The Older Sister / How Are Your Knees? | The Sisterhood of the Shrinking Jeans LLC


How are your knees? The older you get, the more apt you are to answer this question with a negative answer. Our knees support nearly 80% of our weight while standing. That a big job for two knees.

I follow a blog called Fitknitchick and I really like it. The author of the blog is Tamara Grand and she is wonderful. She is a personal trainer, group fitness and indoor cycling instructor. She is also the author of the book, Ultimate Booty Workouts. She sent me a copy of that book and it is phenomenal.

The reason I am telling you about Tamara is because she had a post this past week that really caught my attention. It was all about how to keep our knees healthy. I have had trouble with my knees for quite a few years now. Part of the trouble is weight, but the other is that I have arthritis in my right knee. I found her post very informative. You can read the full post here, but I posted her five tips for maintaining healthy knees below.
Tips for maintaining healthy knees:
1.Maintain a healthy body weight. The more you weigh, the greater the pressure on the knees. I’ve had clients who, after losing weight, reported that their knees no longer bothered them while performing squats and lunges. And their after-weight-loss movements were more coordinated and covered a larger range of motion too. Win-win!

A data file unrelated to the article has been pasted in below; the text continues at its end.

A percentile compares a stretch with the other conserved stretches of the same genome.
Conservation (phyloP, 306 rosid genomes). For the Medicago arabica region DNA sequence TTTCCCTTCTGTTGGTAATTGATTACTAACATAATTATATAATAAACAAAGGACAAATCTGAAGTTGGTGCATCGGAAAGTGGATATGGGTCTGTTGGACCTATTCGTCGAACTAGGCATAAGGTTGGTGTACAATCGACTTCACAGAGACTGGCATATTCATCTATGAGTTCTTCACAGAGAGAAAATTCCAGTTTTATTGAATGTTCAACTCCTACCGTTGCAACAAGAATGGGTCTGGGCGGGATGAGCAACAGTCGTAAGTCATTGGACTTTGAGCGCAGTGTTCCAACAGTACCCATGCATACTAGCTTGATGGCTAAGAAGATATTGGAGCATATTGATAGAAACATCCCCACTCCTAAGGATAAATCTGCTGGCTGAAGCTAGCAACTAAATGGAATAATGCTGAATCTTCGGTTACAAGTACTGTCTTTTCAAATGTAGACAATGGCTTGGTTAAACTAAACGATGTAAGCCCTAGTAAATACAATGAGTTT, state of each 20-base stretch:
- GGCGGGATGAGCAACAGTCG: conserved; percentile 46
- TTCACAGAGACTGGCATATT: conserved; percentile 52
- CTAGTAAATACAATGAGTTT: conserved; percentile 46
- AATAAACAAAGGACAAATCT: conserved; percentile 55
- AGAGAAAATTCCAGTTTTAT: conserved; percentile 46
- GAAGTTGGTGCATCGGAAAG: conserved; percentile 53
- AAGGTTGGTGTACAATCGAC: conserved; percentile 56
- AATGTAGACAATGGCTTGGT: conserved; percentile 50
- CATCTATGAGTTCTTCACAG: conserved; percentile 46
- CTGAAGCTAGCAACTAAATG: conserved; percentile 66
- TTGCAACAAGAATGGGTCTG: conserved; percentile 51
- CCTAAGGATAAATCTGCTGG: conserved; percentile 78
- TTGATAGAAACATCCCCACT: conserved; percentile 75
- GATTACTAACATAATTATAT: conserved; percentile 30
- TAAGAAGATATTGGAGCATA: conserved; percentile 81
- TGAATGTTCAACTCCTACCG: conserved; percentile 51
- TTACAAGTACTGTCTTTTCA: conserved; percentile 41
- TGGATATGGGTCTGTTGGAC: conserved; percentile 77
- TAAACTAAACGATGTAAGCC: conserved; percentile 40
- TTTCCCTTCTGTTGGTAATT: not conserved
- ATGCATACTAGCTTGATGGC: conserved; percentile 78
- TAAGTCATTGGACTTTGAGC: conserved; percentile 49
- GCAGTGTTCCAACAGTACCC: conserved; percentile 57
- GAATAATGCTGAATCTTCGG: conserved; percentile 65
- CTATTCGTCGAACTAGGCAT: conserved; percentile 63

2.Wear proper-fitting and supportive footwear. I’m a firm believer in seeing a specialist when purchasing new shoes for exercise. Knowing whether you pronate or supinate, whether you have a high or flat arch and where, on your foot, you place the bulk of your weight can help determine which shoe is most likely to support you properly during exercise. The better the shoe supports you, the lower the risk of knee and ankle injury.
3.Increase exercise intensity and duration slowly. Muscles, ligaments and tendons all get stronger in response to progressive resistance training. The key is to go slowly. Whether you’re lifting weights or training for a marathon, allowing your body to adapt to and recover from a new level of stimulus is critical to avoiding injury.
4.Warm up prior to exercise. Pre-workout warm-ups have several functions. In addition to preparing your cardiovascular system for the work to come, range-of-motion movements stimulate the release of synovial fluid in the joints. This lubricant makes it easier for muscles, tendons and ligaments to work together once the workout proper has begun.
5.Strengthen the muscles that support the knee. Try adding the following supplemental exercises to your lower body strength training days. Perform 1-2 sets of 10-12 repetitions of each, preferably after your warm-up but before your first working set or the start of your run.
If you have trouble with your knees like I do, I hope the above tips help you. I also hope you’ll go read the whole post that Tamara wrote. Like I said before, she’s pretty wonderful.

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